Interactive Audio Codecs

Codecs compress and expand data, thereby fitting more sounds into a limited memory space, with varying hardware costs. There is no ideal codec; this chapter explains why and how to pick the best for your interactive applications.

It explores codec use in popular games, providing C source for a simple cross-platform decoder. It also discusses the related technique of downsampling, Mu-law and similar ITU G-711 telephonic codecs, byte-ordering considerations and the panoply of fast ADPCM codecs including Apple, Intel, Nvidia and Microsoft IMA, Nintendo, Sony and CDi variations, with implementation references.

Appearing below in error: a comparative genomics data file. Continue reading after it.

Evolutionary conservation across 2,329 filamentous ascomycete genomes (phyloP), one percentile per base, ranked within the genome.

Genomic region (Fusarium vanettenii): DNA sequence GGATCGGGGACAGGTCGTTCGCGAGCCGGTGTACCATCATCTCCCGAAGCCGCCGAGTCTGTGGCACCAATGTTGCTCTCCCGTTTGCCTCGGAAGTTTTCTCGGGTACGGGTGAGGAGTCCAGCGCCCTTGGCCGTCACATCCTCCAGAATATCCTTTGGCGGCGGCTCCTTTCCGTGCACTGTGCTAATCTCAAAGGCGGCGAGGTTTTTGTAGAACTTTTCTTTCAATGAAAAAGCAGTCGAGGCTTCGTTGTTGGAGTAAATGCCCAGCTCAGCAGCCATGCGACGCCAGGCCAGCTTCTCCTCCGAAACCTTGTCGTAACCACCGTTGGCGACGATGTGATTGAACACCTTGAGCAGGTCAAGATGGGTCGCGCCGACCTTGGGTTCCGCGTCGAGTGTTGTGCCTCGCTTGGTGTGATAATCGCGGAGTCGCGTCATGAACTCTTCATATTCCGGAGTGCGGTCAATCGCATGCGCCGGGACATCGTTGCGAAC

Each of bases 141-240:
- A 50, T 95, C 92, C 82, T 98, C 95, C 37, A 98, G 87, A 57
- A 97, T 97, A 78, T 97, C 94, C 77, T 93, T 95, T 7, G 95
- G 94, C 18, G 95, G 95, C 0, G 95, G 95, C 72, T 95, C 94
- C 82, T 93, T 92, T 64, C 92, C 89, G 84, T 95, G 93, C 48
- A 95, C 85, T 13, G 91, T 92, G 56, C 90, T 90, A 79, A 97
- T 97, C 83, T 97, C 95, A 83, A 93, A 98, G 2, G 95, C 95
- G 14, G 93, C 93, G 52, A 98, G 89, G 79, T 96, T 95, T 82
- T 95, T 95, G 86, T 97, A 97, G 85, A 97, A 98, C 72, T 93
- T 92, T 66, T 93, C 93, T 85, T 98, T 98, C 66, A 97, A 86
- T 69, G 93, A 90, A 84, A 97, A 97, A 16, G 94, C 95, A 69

Expert tips include the quick way to locate ADPCM samples in binary data, how to further boost the effectiveness of ATRAC and XWMA compression, how to preserve the punch of compressed samples, and the glitchfinder general technique to locate and work around codec distortion, especially for unusual sounds. Constant bitrate codecs capable of compression ratios from 2:1 to 21.4:1 without downsampling are compared.

Noting quirks of the Xbox, Switch, PS3 and PS4 console hardware and ARM NEON and SSE optimisations, advanced psychoacoustic-masking codecs are compared, evaluating their suitability for interactive use, the strengths of AAC and Opus and limitations of MP3, NADPCM streaming, Ogg Vorbis, WMA and XWMA loops.

Further reading

Panning sounds for loudspeakers and headphones - next chapter abstract.
Mixing and Resampling Systems - previous chapter abstract.
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Copyright © 2019 Simon N Goodwin     [';']